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The object representation for floating-point values is implementation defined. However, an implementation that defines the __STDC_IEC_559__ macro shall conform to the IEC 60559 floating-point standard and uses what is frequently referred to as IEEE 754 floating-point arithmetic [ISO/IEC 9899:2011]. The floating-point object representation used by IEC 60559 is one of the most common floating-point object representations in use today.

All floating-point object representations use specific bit patterns to encode the value of the floating-point number being represented. However, equivalence of floating-point values is not encoded solely by the bit pattern used to represent the value. For instance, if the floating-point format supports negative zero values (as IEC 60559 does), the values -0.0 and 0.0 are equivalent and will compare as equal, but the bit patterns used in the object representation are not identical. Similarly, if two floating-point values are both (the same) NaN, they will not compare as equal, despite the bit patterns being identical, because they are not equivalent.

Do not compare floating-point object representations directly, such as by calling memcmp()or its moral equivalents. Instead, the equality operators (== and !=) should be used to determine if two floating-point values are equivalent.

Noncompliant Code Example

In this noncompliant code example, memcmp() is used to compare two structures for equality. However, since the structure contains a floating-point object, this code may not behave as the programmer intended.

#include <stdbool.h>
#include <string.h>
 
struct S {
  int i;
  float f;
};
 
bool are_equal(const struct S *s1, const struct S *s2) {
  if (!s1 && !s2)
    return true;
  else if (!s1 || !s2)
    return false;
  return 0 == memcmp(s1, s2, sizeof(struct S));
}

Compliant Solution

In this compliant solution, the structure members are compared individually:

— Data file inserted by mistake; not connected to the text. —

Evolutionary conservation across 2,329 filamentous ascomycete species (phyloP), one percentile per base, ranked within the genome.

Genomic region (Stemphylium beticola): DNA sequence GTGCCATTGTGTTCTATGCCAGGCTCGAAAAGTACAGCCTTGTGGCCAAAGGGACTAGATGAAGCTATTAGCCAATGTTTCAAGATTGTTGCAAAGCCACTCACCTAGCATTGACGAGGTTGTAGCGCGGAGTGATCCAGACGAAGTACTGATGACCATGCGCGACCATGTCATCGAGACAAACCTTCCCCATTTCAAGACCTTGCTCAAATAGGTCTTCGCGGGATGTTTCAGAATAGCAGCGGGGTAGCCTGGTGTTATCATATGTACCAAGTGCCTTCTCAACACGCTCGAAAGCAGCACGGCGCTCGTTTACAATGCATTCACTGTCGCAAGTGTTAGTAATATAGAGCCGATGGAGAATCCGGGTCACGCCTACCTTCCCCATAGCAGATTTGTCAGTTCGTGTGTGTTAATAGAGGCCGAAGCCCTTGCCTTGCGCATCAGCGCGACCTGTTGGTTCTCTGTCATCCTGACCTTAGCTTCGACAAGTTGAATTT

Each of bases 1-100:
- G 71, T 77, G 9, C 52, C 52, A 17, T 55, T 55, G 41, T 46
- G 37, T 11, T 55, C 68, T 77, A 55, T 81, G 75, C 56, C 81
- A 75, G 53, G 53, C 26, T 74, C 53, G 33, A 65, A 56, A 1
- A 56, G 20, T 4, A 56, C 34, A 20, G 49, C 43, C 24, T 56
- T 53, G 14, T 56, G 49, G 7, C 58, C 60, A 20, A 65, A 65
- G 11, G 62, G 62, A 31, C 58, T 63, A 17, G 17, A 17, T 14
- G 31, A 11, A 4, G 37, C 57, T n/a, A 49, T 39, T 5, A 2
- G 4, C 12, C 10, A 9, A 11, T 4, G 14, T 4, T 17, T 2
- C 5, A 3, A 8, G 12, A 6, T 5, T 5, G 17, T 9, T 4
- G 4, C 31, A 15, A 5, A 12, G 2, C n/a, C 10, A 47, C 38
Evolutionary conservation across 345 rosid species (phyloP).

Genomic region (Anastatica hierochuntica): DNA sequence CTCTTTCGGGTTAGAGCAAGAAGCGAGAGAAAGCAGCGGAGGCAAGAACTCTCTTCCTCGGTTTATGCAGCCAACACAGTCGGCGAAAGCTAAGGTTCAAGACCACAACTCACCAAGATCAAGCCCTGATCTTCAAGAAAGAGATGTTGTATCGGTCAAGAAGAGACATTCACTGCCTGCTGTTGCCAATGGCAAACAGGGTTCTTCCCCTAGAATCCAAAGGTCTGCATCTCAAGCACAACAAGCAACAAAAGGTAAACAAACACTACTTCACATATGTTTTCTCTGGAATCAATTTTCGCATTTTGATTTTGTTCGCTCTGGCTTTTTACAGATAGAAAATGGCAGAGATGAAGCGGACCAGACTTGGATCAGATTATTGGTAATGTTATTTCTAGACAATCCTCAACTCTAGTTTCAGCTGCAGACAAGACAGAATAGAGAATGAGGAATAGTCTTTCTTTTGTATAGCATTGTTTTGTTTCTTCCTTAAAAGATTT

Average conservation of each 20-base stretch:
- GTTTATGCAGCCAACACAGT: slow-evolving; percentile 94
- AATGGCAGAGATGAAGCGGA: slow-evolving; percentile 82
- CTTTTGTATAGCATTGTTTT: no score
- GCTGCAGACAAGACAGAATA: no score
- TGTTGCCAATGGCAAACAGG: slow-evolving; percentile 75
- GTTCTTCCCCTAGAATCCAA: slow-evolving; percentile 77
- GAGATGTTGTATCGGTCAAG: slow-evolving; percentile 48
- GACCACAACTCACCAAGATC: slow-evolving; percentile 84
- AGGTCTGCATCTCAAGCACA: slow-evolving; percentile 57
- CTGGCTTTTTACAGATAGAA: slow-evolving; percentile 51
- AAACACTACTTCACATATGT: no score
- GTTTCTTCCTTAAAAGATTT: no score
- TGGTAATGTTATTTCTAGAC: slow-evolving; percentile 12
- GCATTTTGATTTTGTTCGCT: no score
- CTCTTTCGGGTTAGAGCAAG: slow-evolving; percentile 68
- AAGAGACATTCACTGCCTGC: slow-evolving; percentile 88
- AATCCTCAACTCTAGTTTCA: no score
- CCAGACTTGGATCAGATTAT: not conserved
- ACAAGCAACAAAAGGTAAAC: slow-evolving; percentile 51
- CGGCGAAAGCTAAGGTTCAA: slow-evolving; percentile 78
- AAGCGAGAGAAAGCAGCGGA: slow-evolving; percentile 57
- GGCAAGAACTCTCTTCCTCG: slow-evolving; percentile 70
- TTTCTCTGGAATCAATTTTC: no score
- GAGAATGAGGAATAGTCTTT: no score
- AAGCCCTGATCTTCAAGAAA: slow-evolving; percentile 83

#include <stdbool.h>
#include <string.h>
 
struct S {
  int i;
  float f;
};
 
bool are_equal(const struct S *s1, const struct S *s2) {
  if (!s1 && !s2)
    return true;
  else if (!s1 || !s2)
    return false;
  return s1->i == s2->i &&
         s1->f == s2->f;
}

Risk Assessment

Using the object representation of a floating-point value for comparisons can lead to incorrect equality results, which can lead to unexpected behavior.

Rule

Severity

Likelihood

Remediation Cost

Priority

Level

FLP37-C

Low

Unlikely

Medium

P2

L3

Automated Detection

Tool

Version

Checker

Description

Astrée
19.04
memcmp-with-floatPartially checked
Axivion Bauhaus Suite

6.9.0

CertC-FLP37Fully implemented
LDRA tool suite
9.7.1
618 SEnhanced Enforcement
Parasoft C/C++test

10.4.2

CERT_C-FLP37-a
CERT_C-FLP37-b
CERT_C-FLP37-c

Avoid accessing arrays out of bounds
Pointer arithmetic should not be used
Do not use object representations to compare floating-point values

Polyspace Bug Finder

R2018a

Memory comparison of float-point valuesObject representation of floating-point values can be different (same) for equal (not equal) floating-point values
 PRQA QA-C

9.5

 5026 
RuleChecker

19.04

memcmp-with-floatPartially checked

Related Vulnerabilities

Search for vulnerabilities resulting from the violation of this rule on the CERT website.

Bibliography

[ISO/IEC 9899:2011]Annex F, "IEC 60559 floating-point arithmetic"